After a year and a half hiatus, AMC is pleased to announce the return of its hit television series Mad Men. It’s the same critically acclaimed show that audiences know and love, following the trials and tribulations of love, life and work in the 1960s, though this season, there’s going to be a whole lot more, including musical numbers, celebrity judges and real housewives of pretty much everywhere.
The Emmy nominated and Golden Globe award-winning cast returns for the two-hour season premiere, with John Hamm, Elisabeth Moss, January Jones, John Slattery, Christina Hendricks, Justin Bieber, Taylor Lautner, Ricky Gervais, Michael “The Situation” Sorrentino, Sidney Poitier, Hulk Hogan, Joan Fonda as the ghost of Ida Blankenship, and Kim Kardashian as the kind and gentle king of the sea, Flipper. After the mid-trimesterly season finale, occurring approximately 17 minutes into the fourth episode so that cast, crew and caterers can re-re-renegotiate their contracts, the regular players will be joined by more than a smattering of zombies, muppets and teenage vampires. Look! It’s Lindsay Lohan! What’s she doing here? Hard to say. Read more at The Huffington Post.
On this show last week, you heard me talk about Georgetown law student Sandra Fluke. In the contentious debate over reproductive rights, I may have gone too far: I called her a slut, a prostitute, a whore. And, in the privacy of my own offices, I may have insinuated that I didn’t like her haircut, and that I found her outfit to be more than a little unbecoming. She was appearing in front of Congress, and certainly could have at least Callista Gingrich-ed it up a little—lacquered her hair, spackled on some lips, worn a tasteful necklace, but nothing too expensive. After all, she is in law school, and has to defray the costs of all that progestero—err, tuition. Read more at VanityFair.com.
Source: Vanity Fair.
You’ve got to hand it to Belgian-born designer Tim Coppens. With his background in sportswear, this Ecco Domani Fashion Fund award-winner knows how to build a collection, and not just because of the architecture so omnipresent in his latest work. Here’s a rundown of the reasons why he’s one of our favorites. Read more at Paper magazine.
It was all in the sporty details at yesterday’s runway show of Luis Fernandez’s NUMBER:Lab collection. This sportswear-inspired gear had a not-your-average-trip-to-the-gym feel, with a mining theme that was brought home with models that walked onto the runway carrying pickaxes. Here’s a list of the top three sartorial elements that’ll help you brave the elements come Fall/Winter 2012. Read more at Paper magazine.
Rag & Bone.
The post-industrial, post-Edwardian punk of Marcus Wainright and David Neville’s imagination was on full display earlier this afternoon as they presented their Rag & Bone F/W 2012 Collection at Pier 57. For some reason, as the models marched to the strains of Thom Yorke’s dark tunes, winding through the pier’s cavernous interior, past steel girders and beyond narrow shafts of sunlight, I kept on thinking of the film There Will Be Blood, and not just because of the long boots that were doing the marching. Here’s a breakdown of what led to this line of sartorial thinking. Read more at Paper magazine.
Last night, in a sepulchral wood-paneled room at La Venue, Japanese designer Daisuke Obana presented his N.Hoolywood F/W 2012 collection. The show was set to the sound of haunting sea chanteys, a curious choice, which I had the opportunity to ask Mr. Obana about backstage. “They’re old fishing songs,” he said through a translator, “A mix of eight of them, which I found at a record shop in San Francisco.” Read more at Paper magazine.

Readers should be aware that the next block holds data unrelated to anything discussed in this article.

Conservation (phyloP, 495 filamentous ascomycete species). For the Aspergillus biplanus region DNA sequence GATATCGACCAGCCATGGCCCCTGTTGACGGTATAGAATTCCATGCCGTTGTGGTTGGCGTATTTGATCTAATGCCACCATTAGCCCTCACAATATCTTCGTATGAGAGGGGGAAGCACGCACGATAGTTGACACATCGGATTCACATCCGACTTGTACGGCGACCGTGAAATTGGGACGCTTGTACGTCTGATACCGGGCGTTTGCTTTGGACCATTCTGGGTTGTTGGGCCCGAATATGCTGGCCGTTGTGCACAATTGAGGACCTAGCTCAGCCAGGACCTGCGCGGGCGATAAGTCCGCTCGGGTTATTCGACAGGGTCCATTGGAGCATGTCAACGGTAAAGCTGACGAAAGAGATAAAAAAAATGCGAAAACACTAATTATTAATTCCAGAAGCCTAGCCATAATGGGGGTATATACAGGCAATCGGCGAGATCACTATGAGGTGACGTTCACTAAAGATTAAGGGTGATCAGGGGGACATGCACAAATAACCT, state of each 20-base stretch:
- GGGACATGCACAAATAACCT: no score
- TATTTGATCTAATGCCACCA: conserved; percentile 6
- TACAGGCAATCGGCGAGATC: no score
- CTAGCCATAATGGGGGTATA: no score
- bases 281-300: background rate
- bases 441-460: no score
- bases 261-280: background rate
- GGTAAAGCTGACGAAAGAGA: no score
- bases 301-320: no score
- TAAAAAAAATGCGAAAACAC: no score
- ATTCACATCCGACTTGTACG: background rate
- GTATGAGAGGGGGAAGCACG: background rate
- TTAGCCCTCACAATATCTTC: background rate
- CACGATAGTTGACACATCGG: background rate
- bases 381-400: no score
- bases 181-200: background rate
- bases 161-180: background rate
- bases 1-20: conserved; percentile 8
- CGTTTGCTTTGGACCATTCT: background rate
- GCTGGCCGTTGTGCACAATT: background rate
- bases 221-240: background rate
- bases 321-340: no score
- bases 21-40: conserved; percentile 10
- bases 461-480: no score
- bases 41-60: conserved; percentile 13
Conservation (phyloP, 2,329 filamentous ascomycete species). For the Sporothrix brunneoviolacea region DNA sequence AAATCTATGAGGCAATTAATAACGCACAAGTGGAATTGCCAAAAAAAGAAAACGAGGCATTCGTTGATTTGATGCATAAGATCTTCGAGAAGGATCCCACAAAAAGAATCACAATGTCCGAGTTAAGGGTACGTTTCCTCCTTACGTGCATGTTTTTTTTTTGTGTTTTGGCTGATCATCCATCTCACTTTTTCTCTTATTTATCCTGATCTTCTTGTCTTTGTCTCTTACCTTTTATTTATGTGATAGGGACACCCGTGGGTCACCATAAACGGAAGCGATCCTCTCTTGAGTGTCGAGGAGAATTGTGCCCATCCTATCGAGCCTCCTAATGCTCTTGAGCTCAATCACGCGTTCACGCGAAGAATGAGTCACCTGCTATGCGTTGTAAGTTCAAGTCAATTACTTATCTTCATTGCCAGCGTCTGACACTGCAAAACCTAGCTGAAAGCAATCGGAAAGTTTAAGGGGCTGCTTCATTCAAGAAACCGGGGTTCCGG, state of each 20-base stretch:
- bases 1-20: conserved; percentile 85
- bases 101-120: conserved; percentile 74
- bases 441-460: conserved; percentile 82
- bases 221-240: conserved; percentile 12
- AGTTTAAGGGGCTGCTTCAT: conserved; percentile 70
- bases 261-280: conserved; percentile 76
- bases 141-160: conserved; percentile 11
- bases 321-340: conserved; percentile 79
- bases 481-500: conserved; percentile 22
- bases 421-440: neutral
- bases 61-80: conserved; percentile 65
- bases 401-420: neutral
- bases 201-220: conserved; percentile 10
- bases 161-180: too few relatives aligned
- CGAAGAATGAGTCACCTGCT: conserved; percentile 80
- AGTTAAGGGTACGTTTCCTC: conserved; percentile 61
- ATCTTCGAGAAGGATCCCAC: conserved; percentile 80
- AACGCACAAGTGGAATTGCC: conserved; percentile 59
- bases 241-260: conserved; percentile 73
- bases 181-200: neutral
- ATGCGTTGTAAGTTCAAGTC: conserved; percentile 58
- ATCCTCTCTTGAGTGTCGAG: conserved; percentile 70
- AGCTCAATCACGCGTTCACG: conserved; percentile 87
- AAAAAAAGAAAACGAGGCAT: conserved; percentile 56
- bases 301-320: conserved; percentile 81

Our Dear and Beloved Comrades!
Salutations to each of you! You might have heard yesterday’s news about our company, the great and munificent Face-Book! Early in the day, representatives from our business office met with the DJIA — along with the IMF, ICM, CAA, LOL, ROTFL, LMAO, and the New York Health & Racquet Club — and we all reached the same conclusion: The time has come, after eight long and arduous yet glorious years, for us to offer, publicly and initially, an Initial Public Offering, henceforth to be abbreviated SIW (Suck It, Winklevosses).
Some within the Face-Book family may bemoan such a decision. The naysayers, as naysayers so often do, may say nay. And they may bemoan, too, like the bemoaners. We are a Silicon Valley company, after all, located in humble, downtown Menlo Park. I, our all-knowing leader, wear New Balances. How could we possibly be worth so much? Read more at Esquire.
A series of tweets based upon the trials and tribulations of life at Downton Abbey.
Isn’t it wonderful how we’re friends! Save that you’re the friend who fetches tea, empties my chamber pot & bathes me. #DowntonAbbeyProblems
First cousins make for excellent bedfellows! (So long as there’s a sizable country estate in play.)#DowntonAbbeyProblems
Please feel free to call us by our given names, the Right Honourable Robert & Cora, Earl & Countess of Grantham. #DowntonAbbeyProblems
Ain’t no roses like the Dowager Countess’s Roses. #Fact #DowntonAbbeyProblems
Read more at The Huffington Post.
A self-proclaimed “typical girl,” Tracy Smith knew she wanted to work in fashion, but wasn’t sure how. While sifting through junk for that perfect piece of jewelry, she found it! And so began House of Lavande. Read more at Avenue Magazine.
Source: Avenue Magazine.
EXT. BEDFORD FALLS—CHRISTMAS EVE
Through the expansive darkness, we slowly begin to see A LIGHT. It is a red light. Though perhaps it isn’t a light at all. Or even red. We’re just guessing. It is looming, undulating, vague. What is this light (or non-light)? Is it the universe? Is it a star collapsing in on itself? O.K., if the light is a light, then it’s red, but not quite as red as before, though perhaps redder, and vaguer, and definitely more looming and undulating. Read more at VanityFair.com.
Source: Vanity Fair.